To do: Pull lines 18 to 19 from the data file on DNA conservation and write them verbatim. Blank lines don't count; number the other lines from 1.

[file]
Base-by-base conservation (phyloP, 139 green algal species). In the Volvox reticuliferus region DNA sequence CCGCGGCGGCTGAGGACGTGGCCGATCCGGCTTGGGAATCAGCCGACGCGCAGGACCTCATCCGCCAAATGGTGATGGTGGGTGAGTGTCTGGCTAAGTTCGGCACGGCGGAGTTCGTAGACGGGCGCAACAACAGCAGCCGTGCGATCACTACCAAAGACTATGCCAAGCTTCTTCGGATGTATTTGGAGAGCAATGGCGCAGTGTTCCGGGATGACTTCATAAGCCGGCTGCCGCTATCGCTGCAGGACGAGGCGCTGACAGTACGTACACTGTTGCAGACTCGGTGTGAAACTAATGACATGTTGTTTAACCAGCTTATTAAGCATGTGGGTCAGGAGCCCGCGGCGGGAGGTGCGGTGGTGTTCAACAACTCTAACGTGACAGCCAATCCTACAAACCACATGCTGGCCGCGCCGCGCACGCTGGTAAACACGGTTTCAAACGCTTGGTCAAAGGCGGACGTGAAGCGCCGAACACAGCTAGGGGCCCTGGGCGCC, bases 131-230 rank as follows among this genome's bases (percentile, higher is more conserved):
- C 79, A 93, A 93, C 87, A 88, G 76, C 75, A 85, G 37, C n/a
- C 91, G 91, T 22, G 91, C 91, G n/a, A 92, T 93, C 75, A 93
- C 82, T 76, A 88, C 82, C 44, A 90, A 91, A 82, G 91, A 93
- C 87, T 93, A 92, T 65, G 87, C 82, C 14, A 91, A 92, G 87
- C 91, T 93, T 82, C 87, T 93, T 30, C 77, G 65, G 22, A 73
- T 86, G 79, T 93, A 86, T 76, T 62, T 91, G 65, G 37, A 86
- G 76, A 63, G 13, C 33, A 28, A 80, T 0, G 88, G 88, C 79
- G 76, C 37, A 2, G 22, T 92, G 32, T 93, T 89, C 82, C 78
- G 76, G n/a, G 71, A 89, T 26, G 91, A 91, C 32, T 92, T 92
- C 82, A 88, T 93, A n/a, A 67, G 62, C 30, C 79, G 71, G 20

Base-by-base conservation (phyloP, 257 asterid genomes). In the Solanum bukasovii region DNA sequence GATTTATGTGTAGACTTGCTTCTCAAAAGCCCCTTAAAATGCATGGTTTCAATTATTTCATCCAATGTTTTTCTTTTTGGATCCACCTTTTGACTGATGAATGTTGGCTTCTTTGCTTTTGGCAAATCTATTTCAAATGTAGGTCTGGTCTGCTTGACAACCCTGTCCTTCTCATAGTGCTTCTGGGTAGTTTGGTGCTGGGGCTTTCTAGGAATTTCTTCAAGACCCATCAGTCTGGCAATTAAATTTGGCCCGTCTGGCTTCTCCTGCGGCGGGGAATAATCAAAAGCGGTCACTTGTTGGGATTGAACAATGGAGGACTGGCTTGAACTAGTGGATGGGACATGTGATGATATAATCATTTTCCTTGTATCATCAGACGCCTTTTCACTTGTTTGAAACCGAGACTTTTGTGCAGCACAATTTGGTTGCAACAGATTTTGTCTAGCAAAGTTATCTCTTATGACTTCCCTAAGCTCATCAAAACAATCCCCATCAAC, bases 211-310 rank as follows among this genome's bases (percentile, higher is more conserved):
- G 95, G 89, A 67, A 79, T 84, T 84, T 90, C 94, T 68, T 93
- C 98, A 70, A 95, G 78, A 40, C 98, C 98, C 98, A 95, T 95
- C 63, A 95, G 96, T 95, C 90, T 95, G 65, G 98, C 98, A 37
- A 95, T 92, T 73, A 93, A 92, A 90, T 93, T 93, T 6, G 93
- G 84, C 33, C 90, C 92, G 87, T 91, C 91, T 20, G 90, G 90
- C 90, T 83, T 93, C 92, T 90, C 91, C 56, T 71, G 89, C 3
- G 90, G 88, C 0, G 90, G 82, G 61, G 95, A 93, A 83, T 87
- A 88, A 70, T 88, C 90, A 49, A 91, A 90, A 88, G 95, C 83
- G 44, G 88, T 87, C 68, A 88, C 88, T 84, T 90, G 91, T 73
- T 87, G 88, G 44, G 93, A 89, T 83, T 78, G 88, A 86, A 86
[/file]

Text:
- C 90, T 83, T 93, C 92, T 90, C 91, C 56, T 71, G 89, C 3
- G 90, G 88, C 0, G 90, G 82, G 61, G 95, A 93, A 83, T 87